TWIN FALLS, Idaho (KLIX) – Amalgamated Sugar Co. celebrated 100 years in the Magic Valley at a party for selected guests at the facility on Friday.

Local and state dignitaries including Mayor Shawn Barigar and Sen. Mike Crapo were at the event, as were another 150 to 200 guests, who joined inside a movable tent for refreshments, conversation and to learn a little history of the Twin Falls sugar plant.

“You don’t get to be 100 years old without having a really serious work ethic,” said company President and CEO John McCreedy. He said the company was able to start business in the valley because “of the land, water, farming community and the ability to grow sugar beets year after year.”

The Twin Falls facility, which opened on Oct. 22, 1916, might in many ways look every bit its 100 years, said Duane Grant, chairman of the Snake River Sugar Co., but much of its success is attributed to being able to adapt to changing times and technology.

Every decade after the company's opening saw new advances in technology, he said, and the company learned to adapt and grow to meet the increasing demand. Its sugar today is shipped across the country and to many parts of the world.

You don’t get to be 100 years old," says John McCreedy, president and CEO of Amalgamated Sugar Co., "without having a really serious work ethic.

Sen. Crapo honored the company, saying he started working with sugar beets as a young man in Idaho Falls. He said he once worked in a powdered sugar facility.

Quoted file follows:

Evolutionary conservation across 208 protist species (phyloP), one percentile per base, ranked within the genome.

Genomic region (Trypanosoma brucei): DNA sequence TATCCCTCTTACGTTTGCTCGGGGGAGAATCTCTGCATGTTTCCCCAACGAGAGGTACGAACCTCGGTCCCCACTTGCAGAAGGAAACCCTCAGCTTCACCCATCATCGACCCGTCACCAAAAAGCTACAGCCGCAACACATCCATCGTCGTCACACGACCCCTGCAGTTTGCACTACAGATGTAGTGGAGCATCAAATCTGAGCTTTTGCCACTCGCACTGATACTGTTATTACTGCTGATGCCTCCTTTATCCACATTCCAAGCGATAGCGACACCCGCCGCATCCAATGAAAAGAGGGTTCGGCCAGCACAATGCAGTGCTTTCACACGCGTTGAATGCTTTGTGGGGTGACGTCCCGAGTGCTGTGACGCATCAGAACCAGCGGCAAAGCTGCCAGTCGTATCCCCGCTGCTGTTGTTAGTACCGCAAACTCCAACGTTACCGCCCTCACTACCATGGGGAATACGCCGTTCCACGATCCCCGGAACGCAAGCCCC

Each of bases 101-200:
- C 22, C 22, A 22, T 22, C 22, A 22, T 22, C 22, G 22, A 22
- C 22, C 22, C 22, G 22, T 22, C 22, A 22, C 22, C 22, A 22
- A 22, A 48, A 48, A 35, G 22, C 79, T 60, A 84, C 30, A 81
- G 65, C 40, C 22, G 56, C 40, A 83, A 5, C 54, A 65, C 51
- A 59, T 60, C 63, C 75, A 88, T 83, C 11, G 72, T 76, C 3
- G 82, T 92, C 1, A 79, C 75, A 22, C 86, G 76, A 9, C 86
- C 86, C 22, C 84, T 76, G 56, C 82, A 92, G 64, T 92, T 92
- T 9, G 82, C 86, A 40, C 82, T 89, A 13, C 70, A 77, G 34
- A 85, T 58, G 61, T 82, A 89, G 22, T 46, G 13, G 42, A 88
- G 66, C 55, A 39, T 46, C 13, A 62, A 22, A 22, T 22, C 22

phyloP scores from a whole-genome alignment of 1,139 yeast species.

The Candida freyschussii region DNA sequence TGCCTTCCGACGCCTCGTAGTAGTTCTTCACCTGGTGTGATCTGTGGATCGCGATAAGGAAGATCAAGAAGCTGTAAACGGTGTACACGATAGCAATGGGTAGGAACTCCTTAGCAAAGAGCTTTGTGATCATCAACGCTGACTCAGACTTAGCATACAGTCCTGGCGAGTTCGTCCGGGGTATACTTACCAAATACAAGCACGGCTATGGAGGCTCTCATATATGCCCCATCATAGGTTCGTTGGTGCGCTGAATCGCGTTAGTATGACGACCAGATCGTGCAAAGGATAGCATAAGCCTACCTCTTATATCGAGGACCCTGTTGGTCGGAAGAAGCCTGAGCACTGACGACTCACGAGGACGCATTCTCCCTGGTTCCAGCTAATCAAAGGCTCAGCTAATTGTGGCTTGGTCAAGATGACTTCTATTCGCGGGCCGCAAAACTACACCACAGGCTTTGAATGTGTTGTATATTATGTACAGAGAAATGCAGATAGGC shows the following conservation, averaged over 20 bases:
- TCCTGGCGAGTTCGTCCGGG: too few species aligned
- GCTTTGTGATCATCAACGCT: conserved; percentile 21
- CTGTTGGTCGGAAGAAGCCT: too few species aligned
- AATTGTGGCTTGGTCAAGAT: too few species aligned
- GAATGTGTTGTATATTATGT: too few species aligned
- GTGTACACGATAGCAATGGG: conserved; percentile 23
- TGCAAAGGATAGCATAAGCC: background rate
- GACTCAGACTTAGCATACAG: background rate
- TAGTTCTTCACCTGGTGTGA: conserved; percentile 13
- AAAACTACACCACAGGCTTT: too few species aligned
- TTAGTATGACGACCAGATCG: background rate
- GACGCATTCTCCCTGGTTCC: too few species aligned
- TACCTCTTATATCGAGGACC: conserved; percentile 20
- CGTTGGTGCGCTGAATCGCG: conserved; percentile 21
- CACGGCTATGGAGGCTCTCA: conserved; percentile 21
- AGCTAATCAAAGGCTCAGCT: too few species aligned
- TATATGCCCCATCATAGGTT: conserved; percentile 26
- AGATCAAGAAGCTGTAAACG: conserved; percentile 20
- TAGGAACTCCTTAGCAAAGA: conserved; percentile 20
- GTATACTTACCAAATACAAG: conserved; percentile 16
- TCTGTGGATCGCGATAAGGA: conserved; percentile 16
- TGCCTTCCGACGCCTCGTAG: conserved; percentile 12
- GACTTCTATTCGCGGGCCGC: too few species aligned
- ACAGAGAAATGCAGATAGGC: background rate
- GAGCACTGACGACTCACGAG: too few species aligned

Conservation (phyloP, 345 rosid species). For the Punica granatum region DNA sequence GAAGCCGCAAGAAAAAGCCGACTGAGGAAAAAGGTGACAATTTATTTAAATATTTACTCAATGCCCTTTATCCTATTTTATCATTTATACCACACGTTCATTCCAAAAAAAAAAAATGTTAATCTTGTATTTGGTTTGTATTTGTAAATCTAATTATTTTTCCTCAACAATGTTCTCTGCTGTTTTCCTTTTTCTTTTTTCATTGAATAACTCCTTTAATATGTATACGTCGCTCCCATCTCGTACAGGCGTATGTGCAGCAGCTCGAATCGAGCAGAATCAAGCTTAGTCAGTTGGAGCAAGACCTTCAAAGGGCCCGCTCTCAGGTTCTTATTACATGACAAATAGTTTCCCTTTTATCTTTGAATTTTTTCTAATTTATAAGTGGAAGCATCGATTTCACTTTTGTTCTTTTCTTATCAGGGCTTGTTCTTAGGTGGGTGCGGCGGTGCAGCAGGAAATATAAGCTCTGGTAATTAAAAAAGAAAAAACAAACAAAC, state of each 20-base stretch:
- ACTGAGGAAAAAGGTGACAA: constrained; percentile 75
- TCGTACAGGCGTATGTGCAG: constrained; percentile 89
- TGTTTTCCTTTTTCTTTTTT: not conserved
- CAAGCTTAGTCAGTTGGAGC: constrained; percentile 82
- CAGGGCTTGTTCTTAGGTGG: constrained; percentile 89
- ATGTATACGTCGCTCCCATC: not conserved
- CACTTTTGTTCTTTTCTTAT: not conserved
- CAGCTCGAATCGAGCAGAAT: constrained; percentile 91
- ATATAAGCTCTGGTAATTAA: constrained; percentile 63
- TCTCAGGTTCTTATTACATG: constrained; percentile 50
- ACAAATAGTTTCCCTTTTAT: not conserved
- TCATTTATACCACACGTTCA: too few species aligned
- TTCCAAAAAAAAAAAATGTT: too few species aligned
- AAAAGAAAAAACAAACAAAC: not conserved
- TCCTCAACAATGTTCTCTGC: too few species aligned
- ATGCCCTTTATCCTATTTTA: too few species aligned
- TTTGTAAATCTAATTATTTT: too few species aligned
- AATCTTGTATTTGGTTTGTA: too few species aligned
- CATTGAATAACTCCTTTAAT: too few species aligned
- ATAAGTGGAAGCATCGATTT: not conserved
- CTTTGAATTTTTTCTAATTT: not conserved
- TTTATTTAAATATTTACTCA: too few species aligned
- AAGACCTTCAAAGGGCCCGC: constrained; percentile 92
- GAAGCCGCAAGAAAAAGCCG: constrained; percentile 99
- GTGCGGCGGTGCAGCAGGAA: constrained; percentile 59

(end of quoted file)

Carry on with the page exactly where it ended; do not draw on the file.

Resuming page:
“I got sweet on sugar way before running for Congress,” he said, noting he’s proud of the many jobs the company provides to Idaho residents.

Amalgamated Sugar employs between 1,500 and 2,000 people, McCreedy said, depending on the time of year. About 500 of them work at the Twin Falls plant. Another Magic Valley plant, located in Paul, opened in 1917.

In its early days the Twin Falls facility processed 622 tons of sugar every day, said Plant Manager Jorge DeVarons, but it now processes nearly that much every two hours. By year’s end it is expected the plant will have produced 1.4 million tons of sugar in 2016 alone.

He shared other interesting numbers about the company, including this one: if you were to stack in piles the sugar the Twin Falls plant has produced in its 100-year history, it’d reach 45 miles high.

DeVarons told the crowd that Amalgamated Sugar “fully intends to be here another 100 years.”

After the ceremony, visitors were invited to tour the sugar plant. Once divided into groups, visitors donned hard hats and safety glasses for their 45-60 minute tour.

Vince Rosen, a facility manager who led one tour, said he’s work at the plant for 42 years. After showing his group a couple of sites on the grounds, he stopped at one of the buildings where machines and workmen were busy inside processing that day’s sugar.

“Put in your earbuds,” he said. “It’s going to get noisy in here.”